Treatment involves intensive lifestyle modification with a healthy diet, exercise, weight loss if appropriate, drugs such as statins to reduce blood cholesterol levels, cessation of smoking, and reduction of blood pressure if required.
Who should have this test?
The test is best suited to males aged 40-70, and females aged 50-70. Your doctor can assess your cardiac risk to some extent using tables from the National Heart Foundation. If you are at high risk on the NHF table, then the Heartcheck result will not change this and you probably will not benefit from having it done. If you are at intermediate risk on the NHF tables, then the Heartcheck test is very useful at determining whether you should take aggressive preventative action or whether you can be reassured, and is strongly recommended. If you are at low risk on the NHF tables, then the Heartcheck test result is usually the same and may not benefit you.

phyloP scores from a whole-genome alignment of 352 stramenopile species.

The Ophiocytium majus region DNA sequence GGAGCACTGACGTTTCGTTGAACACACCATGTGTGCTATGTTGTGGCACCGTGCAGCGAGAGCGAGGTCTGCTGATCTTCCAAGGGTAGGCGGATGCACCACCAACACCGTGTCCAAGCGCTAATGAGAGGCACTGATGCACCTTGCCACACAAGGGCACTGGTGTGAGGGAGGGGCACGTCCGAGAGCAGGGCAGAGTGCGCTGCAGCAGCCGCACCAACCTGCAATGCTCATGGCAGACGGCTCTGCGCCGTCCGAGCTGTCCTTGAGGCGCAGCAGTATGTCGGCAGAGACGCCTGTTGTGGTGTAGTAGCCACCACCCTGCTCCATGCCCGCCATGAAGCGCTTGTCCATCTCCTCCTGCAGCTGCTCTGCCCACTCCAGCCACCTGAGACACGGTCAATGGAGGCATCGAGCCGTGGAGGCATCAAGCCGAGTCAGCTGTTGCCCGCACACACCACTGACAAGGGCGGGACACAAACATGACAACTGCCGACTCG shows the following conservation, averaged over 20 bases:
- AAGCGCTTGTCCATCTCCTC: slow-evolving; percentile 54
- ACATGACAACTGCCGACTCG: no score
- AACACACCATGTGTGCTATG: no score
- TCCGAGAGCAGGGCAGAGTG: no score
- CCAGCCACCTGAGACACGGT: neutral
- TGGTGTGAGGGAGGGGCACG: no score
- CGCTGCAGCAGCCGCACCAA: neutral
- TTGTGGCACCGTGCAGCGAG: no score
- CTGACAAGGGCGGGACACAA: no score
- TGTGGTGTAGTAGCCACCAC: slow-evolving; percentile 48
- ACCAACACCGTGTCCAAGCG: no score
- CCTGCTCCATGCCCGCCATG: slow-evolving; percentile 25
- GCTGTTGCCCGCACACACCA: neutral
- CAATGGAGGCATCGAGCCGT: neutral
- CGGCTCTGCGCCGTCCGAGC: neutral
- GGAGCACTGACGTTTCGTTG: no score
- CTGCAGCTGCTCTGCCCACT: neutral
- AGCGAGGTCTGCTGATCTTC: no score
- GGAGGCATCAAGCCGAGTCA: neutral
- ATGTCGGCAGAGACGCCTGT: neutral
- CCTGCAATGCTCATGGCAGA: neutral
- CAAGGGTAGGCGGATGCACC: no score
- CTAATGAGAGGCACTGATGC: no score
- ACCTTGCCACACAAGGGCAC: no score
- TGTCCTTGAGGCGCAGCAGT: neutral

However, there are exceptions to these general rules. For example, even if you appear to be at low risk on the NHF
tables, if you have a close relative who develops cardiovascular disease (heart attack, stroke etc), then you may be at much higher risk than the NHF tables suggest, and a Heartcheck scan can confirm this and allow you to adopt preventative measures. Those who are at high risk on the NHF tables who are having trouble with side-effects of statin medication may find that a Heartcheck scan indicates they are at lower risk than previously thought, allowing them to stop taking medication unlikely to be of any benefit, or alternatively it may confirm that statin therapy is really necessary and should be continued if at all possible.